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writers—dealing somewhat less than fairly with their readers—have failed to mention that his rejection of the evolutionary hypothesis was not put forth by him as resting exclusively upon these religious considerations. If the words just quoted stood alone, it would, indeed, be scarcely possible to take them seriously. But they do not stand alone; they are directly followed by arguments of quite another order against the possibility of the descent of one real species from another; and the essence of the most emphasized of these arguments lies in the Buffonian conception of the nature of species, already expounded in the second volume. In other words, the fact of the sterility of hybrids, and certain other purely factual considerations, were urged by Buffon as conclusive objections against the theory of descent.

Specifically, his arguments against evolution are three: (1) Within recorded history no new true species (in his own sense of the term) have been known to appear. (2) There is one entirely definite and constant line of demarcation between species: it is that indicated by the infertility of hybrids.

This is the most fixed point that we possess in natural history. No other resemblances or differences among living beings are so constant or so real or so certain. These, therefore, will constitute the only lines of division to be found in this work.

But why, it may be asked, should the sterility of hybrids be a proof of the wholly separate descent of the two species engendering such hybrids? This question Buffon does not neglect to answer. An "immense and perhaps an infinite number of combinations" would need to be assumed before one could conceive that "two animals, male and female, had not only so far departed from their original type as to belong no longer to the same species—that is to say, to be no longer able to reproduce by mating with those animals which they formerly resembled—but had also both diverged to exactly the same degree, and to just that degree necessary to make it possible for them to produce only by mating with one another." The logic of this is to me, I confess, a trifle obscure; but it is evident that Buffon conceived that the evolution from a given species of a new species infertile with the first could come about only through a highly improbable conjunction of circumstances. (3) Buffon's third reason for maintaining the fixity of species is the argument from the "missing links."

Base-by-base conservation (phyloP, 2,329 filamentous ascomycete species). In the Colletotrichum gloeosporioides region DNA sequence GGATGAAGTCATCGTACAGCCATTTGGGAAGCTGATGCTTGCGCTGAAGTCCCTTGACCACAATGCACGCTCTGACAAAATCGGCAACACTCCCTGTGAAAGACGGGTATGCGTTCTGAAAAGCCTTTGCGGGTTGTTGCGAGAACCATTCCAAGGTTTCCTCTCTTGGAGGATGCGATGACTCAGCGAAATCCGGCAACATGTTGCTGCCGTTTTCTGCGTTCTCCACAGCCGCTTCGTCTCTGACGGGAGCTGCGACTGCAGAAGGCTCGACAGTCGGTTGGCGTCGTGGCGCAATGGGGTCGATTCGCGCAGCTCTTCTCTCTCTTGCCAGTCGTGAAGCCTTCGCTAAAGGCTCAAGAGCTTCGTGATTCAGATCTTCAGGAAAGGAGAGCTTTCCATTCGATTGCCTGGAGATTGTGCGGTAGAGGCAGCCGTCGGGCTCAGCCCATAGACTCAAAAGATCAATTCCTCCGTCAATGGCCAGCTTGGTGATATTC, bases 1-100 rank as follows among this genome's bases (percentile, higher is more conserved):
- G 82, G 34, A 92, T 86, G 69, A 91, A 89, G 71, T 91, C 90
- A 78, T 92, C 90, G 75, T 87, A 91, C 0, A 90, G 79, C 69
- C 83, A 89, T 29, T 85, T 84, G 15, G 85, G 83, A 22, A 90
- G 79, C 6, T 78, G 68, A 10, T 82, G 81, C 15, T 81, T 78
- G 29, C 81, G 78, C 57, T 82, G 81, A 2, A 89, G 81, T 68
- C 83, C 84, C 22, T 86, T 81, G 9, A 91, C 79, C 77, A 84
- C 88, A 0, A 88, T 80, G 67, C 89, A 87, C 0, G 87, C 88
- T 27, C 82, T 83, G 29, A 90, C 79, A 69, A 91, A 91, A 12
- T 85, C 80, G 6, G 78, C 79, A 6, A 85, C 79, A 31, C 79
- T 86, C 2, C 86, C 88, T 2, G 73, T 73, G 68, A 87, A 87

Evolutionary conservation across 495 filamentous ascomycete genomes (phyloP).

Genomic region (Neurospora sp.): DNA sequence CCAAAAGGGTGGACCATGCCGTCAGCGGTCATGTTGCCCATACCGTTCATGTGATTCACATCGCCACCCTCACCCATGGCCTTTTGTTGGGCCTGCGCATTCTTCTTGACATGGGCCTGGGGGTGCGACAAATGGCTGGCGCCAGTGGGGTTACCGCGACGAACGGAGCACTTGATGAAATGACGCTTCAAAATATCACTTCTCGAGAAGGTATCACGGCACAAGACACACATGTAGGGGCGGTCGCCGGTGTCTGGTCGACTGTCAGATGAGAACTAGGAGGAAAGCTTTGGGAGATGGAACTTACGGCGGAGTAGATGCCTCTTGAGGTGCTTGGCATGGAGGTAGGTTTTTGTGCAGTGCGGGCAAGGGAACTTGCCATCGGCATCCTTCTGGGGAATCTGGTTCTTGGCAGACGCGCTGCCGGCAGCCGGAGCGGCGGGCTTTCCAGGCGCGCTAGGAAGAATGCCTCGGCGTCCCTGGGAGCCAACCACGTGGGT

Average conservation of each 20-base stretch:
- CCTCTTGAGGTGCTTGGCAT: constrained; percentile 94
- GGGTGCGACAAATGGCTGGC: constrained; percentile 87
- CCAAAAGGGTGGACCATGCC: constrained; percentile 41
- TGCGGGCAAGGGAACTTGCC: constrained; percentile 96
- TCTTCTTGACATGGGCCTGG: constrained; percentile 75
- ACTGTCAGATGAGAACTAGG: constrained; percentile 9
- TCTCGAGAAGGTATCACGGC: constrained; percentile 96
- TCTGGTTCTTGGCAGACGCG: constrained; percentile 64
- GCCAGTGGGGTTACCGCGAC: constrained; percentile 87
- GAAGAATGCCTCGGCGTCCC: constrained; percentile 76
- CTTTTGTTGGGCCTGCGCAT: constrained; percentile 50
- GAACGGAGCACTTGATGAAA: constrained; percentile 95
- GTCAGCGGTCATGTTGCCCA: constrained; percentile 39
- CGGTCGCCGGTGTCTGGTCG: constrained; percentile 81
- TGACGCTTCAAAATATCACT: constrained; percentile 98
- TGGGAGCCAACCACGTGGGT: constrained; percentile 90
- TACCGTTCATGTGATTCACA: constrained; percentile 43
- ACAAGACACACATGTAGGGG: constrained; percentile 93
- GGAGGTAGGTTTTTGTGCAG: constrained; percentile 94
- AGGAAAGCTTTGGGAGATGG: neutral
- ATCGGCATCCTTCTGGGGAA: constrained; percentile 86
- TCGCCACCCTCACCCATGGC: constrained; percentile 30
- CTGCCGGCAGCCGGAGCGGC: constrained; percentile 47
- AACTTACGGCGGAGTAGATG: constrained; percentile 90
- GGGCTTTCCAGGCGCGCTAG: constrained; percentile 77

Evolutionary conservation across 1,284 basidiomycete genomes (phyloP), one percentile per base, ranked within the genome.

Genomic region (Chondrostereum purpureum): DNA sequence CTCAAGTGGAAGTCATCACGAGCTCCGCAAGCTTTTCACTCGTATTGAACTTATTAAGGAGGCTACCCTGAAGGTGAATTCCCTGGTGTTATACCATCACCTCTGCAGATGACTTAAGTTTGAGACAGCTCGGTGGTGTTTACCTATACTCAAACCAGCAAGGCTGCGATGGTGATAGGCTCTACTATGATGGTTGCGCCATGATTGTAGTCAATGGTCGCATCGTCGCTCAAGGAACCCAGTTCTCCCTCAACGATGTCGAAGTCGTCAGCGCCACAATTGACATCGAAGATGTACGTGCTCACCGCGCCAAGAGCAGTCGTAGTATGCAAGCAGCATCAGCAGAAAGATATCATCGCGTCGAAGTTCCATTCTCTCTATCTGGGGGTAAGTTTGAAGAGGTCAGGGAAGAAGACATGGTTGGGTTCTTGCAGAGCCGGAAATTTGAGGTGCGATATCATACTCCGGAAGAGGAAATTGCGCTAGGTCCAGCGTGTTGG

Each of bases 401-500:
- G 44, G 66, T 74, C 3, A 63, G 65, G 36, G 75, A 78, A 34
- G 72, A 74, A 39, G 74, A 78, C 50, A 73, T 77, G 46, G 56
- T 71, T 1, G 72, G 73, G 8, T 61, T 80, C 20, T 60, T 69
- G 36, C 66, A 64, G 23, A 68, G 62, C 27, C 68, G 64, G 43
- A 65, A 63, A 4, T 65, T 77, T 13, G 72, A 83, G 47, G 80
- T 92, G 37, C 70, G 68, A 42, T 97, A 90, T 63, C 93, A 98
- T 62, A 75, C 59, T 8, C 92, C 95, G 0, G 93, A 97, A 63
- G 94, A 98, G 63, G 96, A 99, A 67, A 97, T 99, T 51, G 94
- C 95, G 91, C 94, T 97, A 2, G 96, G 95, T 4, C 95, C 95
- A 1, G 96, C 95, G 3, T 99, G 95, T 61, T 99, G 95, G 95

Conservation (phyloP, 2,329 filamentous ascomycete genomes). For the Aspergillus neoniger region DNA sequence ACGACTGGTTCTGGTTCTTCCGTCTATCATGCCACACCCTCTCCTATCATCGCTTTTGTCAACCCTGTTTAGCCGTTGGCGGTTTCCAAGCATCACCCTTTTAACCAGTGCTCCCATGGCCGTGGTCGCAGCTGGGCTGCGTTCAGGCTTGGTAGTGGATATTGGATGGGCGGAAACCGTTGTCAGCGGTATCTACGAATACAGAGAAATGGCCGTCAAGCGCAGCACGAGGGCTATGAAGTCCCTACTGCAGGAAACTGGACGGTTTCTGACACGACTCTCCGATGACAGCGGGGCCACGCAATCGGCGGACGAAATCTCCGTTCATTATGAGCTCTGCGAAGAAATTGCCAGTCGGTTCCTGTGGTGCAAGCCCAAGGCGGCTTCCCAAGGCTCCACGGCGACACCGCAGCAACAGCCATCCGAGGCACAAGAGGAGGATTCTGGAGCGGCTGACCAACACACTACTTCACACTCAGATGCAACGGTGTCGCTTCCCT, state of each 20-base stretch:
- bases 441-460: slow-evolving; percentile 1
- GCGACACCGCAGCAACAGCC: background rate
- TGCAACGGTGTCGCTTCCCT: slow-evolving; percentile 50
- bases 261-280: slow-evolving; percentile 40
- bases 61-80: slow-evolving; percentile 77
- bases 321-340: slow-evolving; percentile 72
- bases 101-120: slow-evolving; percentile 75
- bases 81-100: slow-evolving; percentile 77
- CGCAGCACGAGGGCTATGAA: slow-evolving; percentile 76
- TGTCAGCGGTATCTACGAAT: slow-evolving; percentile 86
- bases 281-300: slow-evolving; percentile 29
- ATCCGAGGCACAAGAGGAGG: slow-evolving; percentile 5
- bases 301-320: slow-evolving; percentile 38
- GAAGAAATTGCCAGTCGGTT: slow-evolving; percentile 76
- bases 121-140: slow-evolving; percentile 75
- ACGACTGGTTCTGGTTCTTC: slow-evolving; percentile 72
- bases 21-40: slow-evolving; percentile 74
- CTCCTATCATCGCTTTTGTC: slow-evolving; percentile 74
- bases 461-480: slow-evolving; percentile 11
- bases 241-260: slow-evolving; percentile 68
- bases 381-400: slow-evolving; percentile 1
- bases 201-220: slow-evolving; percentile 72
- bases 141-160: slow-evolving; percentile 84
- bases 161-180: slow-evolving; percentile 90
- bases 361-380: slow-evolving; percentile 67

If one species had been produced by another, if, for example, the ass species came from the horse, the result could have been brought about only slowly and by gradations. There would therefore be between the horse and the ass a large number of intermediate animals. Why, then, do we not to-day see the representatives, the descendants, of these intermediate species? Why is it that only the two extremes remain?

Taking these three arguments into account, then, Buffon arrives at this conclusion:

Though it can not be demonstrated that the production of a species by